The Ontario Police Department loses one officer under a budget approved Thursday. (The Enterprise/Pat Caldwell)
ONTARIO ‑ The city of Ontario will lose a police officer, a firefighter and two code enforcement officers under a budget approved Thursday night by the Ontario Budget Committee.
The committee threw only a temporary lifeline to the city’s popular Recreation Department, which offers soccer, basketball and other sports to area youth. Committee members voted to keep the department for six months, giving citizens time to form a separate recreation district.
And Ontario residents will face yet another new fee, this time a $5 public safety fee tacked on to monthly water bills. The money raised – about $217,000 a year – would pay to keep two police officers.
And the city’s public works contractor, the engineering firm CH2M, provided money to cover a second police job that was proposed for elimination. The contractor estimated that trimming back mowing and trash pickup on city property during the summer would save about $110,000 – the cost of a police officer.
The three-day budgeting process was difficult, said Darin Bell, a Treasure Valley Community College business instructor who chairs the city budget committee.
“I’ve been on the budget board for four years and this was probably the most difficult one I’ve seen,” said Bell.
Bell said there was no attempt to manipulate the budget with cuts as a way to pressure voters to approve a sales tax.
“Some people may see it that way but it never came up that we need to do this. There is that perception out there but I don’t think the process reflects that,” said Bell.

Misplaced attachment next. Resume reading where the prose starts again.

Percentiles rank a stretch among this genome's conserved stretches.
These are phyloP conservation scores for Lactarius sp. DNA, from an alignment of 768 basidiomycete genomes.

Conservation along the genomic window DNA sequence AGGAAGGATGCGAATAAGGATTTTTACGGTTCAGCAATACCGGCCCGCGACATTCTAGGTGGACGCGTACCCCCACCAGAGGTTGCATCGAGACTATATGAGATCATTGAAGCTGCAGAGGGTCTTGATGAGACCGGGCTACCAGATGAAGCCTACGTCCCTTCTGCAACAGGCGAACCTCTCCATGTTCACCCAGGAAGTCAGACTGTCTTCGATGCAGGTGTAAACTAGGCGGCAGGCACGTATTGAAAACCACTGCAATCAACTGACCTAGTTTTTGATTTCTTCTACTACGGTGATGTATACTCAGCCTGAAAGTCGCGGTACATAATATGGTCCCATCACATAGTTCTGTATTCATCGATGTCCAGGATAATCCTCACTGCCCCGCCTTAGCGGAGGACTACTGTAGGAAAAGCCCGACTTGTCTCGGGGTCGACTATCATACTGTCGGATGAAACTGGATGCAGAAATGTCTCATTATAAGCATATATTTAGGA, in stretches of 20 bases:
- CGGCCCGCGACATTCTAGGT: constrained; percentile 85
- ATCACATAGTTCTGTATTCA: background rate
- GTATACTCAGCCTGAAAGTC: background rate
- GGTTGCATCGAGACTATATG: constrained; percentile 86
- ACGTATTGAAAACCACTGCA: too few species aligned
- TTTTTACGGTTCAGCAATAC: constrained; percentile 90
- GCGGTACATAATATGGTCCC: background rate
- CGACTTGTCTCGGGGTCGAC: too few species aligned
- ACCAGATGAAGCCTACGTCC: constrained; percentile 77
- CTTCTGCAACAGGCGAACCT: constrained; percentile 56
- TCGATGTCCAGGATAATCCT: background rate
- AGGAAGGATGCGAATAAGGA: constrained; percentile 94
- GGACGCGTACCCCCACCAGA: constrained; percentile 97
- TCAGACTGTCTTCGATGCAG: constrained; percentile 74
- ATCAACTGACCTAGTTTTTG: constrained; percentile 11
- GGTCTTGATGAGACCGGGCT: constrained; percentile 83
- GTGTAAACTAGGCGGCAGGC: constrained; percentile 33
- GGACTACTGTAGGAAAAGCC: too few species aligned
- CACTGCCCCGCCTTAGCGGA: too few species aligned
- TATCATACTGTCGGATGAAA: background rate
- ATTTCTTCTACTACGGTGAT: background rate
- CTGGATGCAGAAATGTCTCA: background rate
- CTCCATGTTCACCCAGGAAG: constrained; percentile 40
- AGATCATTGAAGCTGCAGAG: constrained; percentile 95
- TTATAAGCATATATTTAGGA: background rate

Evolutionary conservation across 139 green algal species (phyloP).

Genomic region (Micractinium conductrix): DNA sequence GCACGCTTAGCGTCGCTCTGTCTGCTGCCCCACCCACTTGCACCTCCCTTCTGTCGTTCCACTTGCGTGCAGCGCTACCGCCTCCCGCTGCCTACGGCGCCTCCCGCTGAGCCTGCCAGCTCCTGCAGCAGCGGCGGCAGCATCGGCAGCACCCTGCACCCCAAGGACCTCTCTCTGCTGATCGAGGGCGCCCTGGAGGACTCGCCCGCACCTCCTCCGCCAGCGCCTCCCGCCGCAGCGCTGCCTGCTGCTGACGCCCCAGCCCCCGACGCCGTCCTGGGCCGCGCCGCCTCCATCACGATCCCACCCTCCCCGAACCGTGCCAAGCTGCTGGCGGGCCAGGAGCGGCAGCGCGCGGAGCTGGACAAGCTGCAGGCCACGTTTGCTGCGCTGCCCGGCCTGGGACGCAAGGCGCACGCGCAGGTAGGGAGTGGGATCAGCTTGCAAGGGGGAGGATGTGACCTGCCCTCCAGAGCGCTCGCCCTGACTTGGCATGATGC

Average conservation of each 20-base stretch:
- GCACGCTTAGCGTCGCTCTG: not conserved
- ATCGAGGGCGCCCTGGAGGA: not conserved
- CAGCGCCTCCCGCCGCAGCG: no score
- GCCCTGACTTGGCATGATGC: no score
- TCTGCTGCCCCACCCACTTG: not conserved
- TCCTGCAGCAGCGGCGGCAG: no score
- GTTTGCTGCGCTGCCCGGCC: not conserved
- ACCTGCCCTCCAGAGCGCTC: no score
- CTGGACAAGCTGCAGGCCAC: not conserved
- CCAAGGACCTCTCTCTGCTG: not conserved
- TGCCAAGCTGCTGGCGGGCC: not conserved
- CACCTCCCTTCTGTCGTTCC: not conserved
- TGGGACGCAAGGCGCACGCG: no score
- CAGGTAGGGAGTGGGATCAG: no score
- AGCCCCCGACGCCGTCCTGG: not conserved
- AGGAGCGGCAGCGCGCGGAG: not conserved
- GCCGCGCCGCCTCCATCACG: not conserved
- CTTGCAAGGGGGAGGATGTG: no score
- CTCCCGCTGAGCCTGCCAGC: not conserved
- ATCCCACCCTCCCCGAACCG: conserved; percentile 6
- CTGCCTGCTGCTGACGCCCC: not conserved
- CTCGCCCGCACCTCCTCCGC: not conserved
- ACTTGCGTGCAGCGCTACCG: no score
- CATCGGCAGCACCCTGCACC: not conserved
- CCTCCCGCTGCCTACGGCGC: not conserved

The new budget would take effect July 1. A police officer resigned last week, so no layoffs would be needed there, according to Adam Brown, Ontario city manager. He said the code enforcement officers, who last year handled about 1,500 complaints of trash, junked cars, and more would lose their jobs.
Brown also said the budget-writers decided to shift about $700,000 that would go into street work to instead pay down the city debt to the state Public Employees Retirement System. That means the city would do no chip sealing or other street maintenance in the coming year, Brown said.
Instead, he said, the money would help pay off $10.5 million the city owes to the state retirement system.
Bell said the PERS issue haunted the budget work.
“Going forward, just with the budget direction, revenues can’t keep up with personnel costs and PERS is part of that,” said Bell. “It was a situation where you can make cuts now or make them later.”
City officials have been warning for months that cuts in services were likely unless the city got more revenue. The Ontario City Council instituted a 1 percent sales tax to avoid the cuts and instead expand city services. Petitioners, however, have forced a vote on the tax and ballots with that measure went out to Ontario voters this week.
If voters defeat the tax, the city council would act to implement the budget crafted this week. The Budget Committee includes all seven councilors and seven citizens. If the tax is approved, the committee would meet again in May to consider how to use an estimated $3.8 million that would be raised each year through the sales tax.
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